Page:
“To Live and Die in L.A.” Review ✦✦✦✦✧

19 January, 2017

Year of Release: 1985
Director: William Friedkin
Screenwriters: William Friedkin, Gerald Petievich
Director of Photography: Robby Muller
Cast: William Petersen, Willem Dafoe, John Turturro

Synopsis: A reckless Secret Service agent still reeling from the death of his long-term partner goes on a hunt for the fraudster who killed his co-worker in cold blood.

To Live and Die in LA Review:

For a crime film that’s essentially just “The French Connection” with counterfeiting instead of drug smuggling, William Friedkin does a remarkable job of reshaping “To Live and Die in L.A.” to fit with the time of its release. While this particular interpretation of the story wouldn’t exist without the raw and candid sensibility of the 1970s, it comes to life through the heel-tapping groove of the 1980s; a skippy thriller with a killer soundtrack.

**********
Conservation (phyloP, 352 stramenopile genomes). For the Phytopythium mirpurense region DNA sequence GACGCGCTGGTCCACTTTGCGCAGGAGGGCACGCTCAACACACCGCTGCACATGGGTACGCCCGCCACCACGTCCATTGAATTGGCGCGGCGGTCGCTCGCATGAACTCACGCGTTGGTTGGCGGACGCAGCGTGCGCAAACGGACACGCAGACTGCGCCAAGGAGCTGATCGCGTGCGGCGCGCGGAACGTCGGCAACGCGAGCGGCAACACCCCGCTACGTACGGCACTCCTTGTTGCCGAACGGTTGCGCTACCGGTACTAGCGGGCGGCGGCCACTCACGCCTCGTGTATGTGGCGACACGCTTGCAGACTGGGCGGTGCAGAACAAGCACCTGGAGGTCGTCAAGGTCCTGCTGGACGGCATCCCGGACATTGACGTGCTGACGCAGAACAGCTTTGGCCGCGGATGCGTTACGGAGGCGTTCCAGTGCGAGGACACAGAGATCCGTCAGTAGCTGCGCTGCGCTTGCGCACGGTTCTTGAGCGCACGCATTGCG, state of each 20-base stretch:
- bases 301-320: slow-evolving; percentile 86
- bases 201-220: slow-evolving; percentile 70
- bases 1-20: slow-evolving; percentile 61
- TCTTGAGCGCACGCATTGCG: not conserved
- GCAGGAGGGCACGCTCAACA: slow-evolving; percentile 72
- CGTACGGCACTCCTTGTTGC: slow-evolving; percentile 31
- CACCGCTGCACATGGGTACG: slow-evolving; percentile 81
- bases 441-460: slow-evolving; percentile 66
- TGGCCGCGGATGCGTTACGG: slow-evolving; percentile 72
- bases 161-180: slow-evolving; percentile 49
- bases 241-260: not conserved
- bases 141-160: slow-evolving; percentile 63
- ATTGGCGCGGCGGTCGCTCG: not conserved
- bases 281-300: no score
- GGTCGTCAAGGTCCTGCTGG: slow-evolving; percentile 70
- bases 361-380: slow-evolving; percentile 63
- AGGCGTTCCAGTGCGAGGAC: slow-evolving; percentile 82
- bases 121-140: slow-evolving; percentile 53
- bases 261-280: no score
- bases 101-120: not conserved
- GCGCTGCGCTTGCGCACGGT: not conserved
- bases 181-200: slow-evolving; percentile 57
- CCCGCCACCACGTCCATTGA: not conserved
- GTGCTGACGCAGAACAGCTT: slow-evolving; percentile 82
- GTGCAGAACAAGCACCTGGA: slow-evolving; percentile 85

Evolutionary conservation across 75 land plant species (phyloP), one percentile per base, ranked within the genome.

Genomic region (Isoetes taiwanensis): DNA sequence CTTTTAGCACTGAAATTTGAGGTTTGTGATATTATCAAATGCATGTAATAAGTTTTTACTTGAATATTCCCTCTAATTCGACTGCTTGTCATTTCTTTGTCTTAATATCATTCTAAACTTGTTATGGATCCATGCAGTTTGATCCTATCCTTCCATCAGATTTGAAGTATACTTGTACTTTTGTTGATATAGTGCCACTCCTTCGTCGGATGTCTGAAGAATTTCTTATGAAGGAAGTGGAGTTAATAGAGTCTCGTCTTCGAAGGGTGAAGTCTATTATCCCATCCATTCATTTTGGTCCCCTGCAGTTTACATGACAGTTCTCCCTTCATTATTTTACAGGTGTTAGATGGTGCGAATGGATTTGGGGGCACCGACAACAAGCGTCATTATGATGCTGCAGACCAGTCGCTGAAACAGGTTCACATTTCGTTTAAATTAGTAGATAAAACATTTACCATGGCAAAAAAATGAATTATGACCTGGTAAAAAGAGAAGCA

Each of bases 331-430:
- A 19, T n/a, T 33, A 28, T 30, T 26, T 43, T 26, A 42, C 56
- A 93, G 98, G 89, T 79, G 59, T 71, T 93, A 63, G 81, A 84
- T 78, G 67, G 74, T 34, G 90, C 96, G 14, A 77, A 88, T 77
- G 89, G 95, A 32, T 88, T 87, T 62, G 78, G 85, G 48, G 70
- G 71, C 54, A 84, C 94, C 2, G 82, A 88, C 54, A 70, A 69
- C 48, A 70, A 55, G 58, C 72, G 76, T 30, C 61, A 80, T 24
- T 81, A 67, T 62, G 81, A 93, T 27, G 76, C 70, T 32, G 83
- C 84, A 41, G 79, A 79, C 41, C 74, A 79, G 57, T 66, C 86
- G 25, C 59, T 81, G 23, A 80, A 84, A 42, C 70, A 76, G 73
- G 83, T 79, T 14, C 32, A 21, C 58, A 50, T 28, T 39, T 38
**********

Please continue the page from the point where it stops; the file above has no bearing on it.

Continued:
Like all of Friedkin’s most notable adaptations, “To Live and Die in L.A.” is murky and elliptical in its storytelling, idolising an unethical protagonist who fights dirty, experiencing the thrill of a life of crime while always hiding behind the badge of a lawman. Often no better than a hard-nosed gangster with a vengeful attitude, Richard Chance is the kind of guy who opens a briefcase with a concrete block and his badassery extends beyond his code of honour as he ‘services’ lady friends for tip-offs and jumps over security barriers before dragging perps into custody.

It often feels like Friedkin’s trigger happy protagonists are mere excuses for an epic chase sequence and “To Live and Die in L.A.” sees a practically operatic achievement with its nail-biting Sixth Street car dash. It’s a bold arrangement in an even bolder movie about honour, morality and the blurring of boundaries within the secret service, a scene showcasing the extent that Chance is willing to go to capture his enemy. In this sense, the movie presents its agents like members of an organised crime family as the baton is passed from partner to partner with a sense of true allegiance.


Review Date
To Live and Die in LA